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O.L. Sherrill, a veteran educator who served as a role model for generations, was one of three people named to the Fall 2015 class of Asheville Living Treasures. The Black Mountain resident was honored Oct. 25 at UNC Asheville’s Reuter Center, along with two other designees, Oralene Simmons and Clark Olsen.

Sherrill, 85, has lived in Black Mountain since 1962. He had an illustrious 27-year career as a teacher and administrator with Asheville City Schools where he was a father figure and mentor to hundreds. He spent most of his adult life spreading the message of education and the doors that it will open.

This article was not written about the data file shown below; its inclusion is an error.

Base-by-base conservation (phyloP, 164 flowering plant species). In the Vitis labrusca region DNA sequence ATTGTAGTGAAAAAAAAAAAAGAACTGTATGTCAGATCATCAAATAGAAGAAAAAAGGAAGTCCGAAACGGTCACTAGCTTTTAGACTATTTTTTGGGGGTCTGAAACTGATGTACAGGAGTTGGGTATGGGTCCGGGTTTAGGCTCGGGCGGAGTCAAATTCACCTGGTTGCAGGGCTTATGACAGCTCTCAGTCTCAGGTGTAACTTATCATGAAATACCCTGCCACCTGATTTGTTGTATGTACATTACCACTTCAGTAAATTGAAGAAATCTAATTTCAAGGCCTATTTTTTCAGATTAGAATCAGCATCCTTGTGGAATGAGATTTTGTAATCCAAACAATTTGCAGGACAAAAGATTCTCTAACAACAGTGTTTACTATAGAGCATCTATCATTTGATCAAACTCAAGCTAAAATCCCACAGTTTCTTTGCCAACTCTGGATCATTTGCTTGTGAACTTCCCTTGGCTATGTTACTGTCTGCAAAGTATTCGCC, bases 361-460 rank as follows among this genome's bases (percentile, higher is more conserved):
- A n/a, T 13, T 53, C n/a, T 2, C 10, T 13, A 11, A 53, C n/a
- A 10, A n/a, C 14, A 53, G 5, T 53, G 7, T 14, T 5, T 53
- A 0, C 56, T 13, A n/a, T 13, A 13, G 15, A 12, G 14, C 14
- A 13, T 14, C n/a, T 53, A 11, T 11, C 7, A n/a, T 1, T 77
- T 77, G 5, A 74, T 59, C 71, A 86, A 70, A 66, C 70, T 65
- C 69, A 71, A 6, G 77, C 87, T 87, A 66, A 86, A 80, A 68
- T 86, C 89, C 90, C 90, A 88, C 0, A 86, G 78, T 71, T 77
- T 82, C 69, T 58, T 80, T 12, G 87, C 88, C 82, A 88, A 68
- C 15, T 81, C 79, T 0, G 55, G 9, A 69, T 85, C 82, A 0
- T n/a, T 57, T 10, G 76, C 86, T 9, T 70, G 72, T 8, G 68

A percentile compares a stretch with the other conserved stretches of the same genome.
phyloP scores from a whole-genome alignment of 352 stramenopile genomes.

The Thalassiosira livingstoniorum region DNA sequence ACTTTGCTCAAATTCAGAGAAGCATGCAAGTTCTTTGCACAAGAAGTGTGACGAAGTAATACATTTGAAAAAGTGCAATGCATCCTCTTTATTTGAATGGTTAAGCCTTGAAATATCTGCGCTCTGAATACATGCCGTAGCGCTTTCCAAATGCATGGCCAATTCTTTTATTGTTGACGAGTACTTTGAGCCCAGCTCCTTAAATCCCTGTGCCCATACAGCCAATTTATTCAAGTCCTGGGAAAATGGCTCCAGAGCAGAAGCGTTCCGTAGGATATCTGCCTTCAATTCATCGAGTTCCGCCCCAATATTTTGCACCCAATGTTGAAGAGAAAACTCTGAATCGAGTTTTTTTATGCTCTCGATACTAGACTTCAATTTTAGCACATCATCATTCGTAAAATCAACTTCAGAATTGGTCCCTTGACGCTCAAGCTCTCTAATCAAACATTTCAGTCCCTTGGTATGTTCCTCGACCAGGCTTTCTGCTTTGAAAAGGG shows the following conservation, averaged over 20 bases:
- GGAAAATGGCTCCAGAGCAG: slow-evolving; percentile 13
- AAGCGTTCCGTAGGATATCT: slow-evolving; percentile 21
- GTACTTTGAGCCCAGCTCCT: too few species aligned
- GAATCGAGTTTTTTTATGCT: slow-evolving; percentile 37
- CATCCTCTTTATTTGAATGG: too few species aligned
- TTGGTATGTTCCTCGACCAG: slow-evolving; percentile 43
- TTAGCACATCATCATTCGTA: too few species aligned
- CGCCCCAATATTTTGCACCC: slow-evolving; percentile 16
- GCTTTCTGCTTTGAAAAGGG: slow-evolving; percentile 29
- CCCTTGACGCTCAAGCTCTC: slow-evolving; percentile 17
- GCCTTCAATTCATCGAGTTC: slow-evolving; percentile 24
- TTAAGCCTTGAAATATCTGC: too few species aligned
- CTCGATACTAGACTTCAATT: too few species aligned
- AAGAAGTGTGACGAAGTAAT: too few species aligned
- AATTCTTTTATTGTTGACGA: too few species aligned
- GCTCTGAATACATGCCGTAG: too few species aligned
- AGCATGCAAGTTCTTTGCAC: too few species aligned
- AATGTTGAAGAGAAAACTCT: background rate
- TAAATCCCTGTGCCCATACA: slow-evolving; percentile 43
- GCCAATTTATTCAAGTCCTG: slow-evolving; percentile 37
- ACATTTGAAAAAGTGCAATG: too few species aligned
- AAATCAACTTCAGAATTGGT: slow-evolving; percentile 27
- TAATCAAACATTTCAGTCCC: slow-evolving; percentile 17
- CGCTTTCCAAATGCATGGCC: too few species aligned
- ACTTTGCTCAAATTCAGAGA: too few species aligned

Sherrill has served on numerous boards and committees. His focus and commitment to improved race relations has influenced many of Asheville’s prominent leaders for more than 40 years.

Simmons is an Asheville activist who founded the city’s annual Martin Luther King Prayer Breakfast. Ollsen was a young minister who was beaten by racists while joining King’s 1965 march to Selma. Each “treasure” received an honor certificate, as well as recognition from City of Asheville and Buncombe County representatives.

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